Site Archives church records

Catholic Genealogy Q & A: Conditional Baptism


What is a “conditional baptism”? Consider the language of the following baptismal record from 1913 in Quebec Province, Canada: “We, the undersigned parish priest, have received the abjuration from heresy of _____, Protestant, adult: a Seduce Your Ex: Get Your Ex-boyfriend Back lso her profession of the Roman Catholic Faith. We have given conditional baptism […]

Family Naming Patterns: A Good Research Strategy


Last week I was researching an Irish family. From the 1911 census, I knew that Michael was married to Mary, was born in County Westmeath in about 1850, was married before 1892 (oldest living child was born 1892), and I knew the names of their living children. My plan was to go after the couple’s […]

Another Online Resource for English Genealogists


The collection of records at Ancestry.com continues to grow. Lately Ancestry.com has begun to fill in holes for researchers who have been studying their London ancestors. Anyone with experience of London research will know just how challenging, and most of all, how time consuming it can be. The transcription of Church of England burial and […]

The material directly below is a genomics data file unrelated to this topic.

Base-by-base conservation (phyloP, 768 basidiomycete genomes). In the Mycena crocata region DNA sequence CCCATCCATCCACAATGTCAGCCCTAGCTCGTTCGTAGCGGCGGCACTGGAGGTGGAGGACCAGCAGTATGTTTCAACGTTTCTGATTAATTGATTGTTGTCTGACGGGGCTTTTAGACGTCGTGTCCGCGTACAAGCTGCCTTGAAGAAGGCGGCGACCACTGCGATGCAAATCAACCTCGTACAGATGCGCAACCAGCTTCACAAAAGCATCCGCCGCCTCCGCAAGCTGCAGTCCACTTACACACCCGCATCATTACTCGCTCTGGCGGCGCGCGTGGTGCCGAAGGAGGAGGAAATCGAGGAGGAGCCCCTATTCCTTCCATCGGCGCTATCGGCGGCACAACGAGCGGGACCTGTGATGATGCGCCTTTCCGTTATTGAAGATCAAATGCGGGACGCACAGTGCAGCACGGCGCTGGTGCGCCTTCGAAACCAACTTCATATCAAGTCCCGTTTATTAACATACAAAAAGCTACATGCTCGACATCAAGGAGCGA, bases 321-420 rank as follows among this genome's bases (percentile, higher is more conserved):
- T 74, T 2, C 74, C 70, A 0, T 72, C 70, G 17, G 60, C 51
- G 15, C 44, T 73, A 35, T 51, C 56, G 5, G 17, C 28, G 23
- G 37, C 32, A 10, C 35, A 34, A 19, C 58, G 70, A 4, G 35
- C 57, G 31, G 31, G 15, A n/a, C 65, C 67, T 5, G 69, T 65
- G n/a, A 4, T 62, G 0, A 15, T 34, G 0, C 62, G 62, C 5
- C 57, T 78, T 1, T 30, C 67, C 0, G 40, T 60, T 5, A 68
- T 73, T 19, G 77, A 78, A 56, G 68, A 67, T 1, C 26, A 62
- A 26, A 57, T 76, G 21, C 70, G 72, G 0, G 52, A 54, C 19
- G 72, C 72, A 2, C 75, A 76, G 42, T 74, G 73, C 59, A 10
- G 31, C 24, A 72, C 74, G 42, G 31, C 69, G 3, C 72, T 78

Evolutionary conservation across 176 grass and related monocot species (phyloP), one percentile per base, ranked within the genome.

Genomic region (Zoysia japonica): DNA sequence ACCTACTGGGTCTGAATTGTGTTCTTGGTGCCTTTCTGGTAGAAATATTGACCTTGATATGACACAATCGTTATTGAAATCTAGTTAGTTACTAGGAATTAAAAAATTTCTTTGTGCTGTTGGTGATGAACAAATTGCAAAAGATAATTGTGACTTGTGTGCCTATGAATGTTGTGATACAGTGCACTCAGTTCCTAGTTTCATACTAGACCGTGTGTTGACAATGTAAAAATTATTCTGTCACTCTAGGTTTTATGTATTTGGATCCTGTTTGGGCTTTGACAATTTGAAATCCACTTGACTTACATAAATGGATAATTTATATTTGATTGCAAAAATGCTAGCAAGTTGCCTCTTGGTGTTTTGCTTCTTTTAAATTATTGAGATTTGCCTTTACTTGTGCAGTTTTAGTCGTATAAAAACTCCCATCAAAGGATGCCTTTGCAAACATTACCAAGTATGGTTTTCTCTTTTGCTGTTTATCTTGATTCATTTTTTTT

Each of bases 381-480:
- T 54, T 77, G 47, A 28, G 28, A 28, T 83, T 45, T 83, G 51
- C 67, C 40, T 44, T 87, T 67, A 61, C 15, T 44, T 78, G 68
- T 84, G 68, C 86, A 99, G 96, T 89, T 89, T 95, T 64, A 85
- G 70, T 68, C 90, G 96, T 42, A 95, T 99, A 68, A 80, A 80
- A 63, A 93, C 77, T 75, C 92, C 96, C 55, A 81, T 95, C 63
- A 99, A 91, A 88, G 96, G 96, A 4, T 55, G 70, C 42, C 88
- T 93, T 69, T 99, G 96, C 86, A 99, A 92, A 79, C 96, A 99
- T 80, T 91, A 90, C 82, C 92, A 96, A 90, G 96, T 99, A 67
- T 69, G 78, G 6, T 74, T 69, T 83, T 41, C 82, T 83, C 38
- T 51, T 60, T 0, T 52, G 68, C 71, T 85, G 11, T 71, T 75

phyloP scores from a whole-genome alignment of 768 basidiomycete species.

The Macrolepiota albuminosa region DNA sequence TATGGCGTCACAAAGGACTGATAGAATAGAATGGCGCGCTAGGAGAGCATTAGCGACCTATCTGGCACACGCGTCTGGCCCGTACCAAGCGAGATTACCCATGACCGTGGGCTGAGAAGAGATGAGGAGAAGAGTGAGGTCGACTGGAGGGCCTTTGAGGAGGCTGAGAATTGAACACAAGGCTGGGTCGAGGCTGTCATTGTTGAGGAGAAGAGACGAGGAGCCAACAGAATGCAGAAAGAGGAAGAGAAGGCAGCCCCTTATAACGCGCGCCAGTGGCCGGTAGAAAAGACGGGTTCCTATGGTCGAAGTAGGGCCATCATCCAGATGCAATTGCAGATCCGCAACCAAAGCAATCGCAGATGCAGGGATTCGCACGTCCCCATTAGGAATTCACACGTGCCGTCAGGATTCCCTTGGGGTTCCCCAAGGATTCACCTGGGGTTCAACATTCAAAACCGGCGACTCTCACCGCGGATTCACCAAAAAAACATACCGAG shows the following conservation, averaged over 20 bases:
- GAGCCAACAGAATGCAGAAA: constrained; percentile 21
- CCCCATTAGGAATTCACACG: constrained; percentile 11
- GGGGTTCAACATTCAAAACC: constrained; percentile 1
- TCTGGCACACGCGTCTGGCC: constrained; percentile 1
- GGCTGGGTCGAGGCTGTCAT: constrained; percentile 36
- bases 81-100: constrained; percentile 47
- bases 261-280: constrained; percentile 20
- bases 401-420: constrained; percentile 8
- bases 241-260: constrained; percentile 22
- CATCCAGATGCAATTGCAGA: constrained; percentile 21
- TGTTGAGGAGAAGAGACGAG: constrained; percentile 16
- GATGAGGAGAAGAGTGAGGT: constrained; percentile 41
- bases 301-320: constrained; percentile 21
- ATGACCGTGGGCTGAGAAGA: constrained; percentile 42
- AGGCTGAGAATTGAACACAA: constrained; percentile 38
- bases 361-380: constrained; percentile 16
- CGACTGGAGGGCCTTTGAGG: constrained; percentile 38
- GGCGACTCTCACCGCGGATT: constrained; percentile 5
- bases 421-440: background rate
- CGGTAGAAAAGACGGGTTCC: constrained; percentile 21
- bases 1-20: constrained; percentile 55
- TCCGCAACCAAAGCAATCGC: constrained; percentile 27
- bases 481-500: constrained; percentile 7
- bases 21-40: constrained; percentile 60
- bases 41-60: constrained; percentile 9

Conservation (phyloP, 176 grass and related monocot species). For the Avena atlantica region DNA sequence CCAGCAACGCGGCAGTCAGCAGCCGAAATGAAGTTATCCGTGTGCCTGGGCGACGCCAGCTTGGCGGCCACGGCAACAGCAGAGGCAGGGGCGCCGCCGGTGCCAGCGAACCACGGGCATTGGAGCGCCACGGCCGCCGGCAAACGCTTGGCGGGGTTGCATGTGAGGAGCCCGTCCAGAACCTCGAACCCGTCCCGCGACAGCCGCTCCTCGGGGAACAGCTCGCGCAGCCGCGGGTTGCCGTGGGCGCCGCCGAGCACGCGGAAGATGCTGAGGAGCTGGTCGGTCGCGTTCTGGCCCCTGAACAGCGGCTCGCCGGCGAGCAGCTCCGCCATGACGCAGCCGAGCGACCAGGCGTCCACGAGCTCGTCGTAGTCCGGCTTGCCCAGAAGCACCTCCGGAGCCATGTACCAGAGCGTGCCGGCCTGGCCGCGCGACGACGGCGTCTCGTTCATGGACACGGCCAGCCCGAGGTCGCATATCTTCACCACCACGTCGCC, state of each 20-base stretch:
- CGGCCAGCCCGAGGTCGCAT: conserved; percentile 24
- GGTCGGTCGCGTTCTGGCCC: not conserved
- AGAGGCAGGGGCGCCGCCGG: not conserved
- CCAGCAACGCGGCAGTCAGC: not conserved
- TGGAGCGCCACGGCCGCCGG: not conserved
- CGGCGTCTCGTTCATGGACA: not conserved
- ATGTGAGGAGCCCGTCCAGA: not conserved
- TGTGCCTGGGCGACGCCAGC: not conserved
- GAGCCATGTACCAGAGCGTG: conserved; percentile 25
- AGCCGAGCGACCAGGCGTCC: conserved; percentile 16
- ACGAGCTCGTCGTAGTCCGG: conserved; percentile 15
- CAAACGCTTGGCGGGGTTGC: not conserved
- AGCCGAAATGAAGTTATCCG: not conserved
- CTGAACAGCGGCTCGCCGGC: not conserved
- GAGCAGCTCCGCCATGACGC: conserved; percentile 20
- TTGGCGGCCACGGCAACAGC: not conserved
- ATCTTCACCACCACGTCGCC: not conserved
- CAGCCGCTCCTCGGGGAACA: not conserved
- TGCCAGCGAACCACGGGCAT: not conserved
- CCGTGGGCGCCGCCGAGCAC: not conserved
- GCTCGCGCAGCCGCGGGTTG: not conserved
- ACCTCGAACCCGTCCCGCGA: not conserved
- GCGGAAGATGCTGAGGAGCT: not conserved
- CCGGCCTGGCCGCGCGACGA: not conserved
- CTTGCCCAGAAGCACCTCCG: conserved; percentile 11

Catholic Church Records: 1907 & 1918 Reporting Requirements


Beginning in 1907, the Roman Catholic Church worldwide required that a Catholic person’s marriage be reported to his or her place of baptism. The 1907 decree Ne Temere required that marriages be noted on one’s baptismal record. They are usually noted on the side of the baptism record. Compliance with this decree varied, especially in […]

English County Record Offices and Online Resources


There are many excellent resources out there for the genealogists studying their English heritage. We all know about sites such as Ancestry.com, FindMyPast.com and the the like. However, the English county record offices and other county-level governmental bodies are slowly but surely digitizing a great deal of old records. It is interesting that many of […]

Thank You Mr. Tax Man!


It happens every year and for some, every quarter. The saying goes that there is nothing more certain than death and taxes. We all hate having the government reach into our pockets and take our cash, but for those of us who love genealogy and family history, the tax man can be a real boon […]

The Prudence of Double-Checking


I recently came across the following item which may be of interest to anyone currently pursuing their English heritage. Glance over the following two documents and note the discrepancy in the marriage data for Thomas Bracegirdle and Jane Hatton. The first is a civil copy of the marriage, dated 1843, while the second is the […]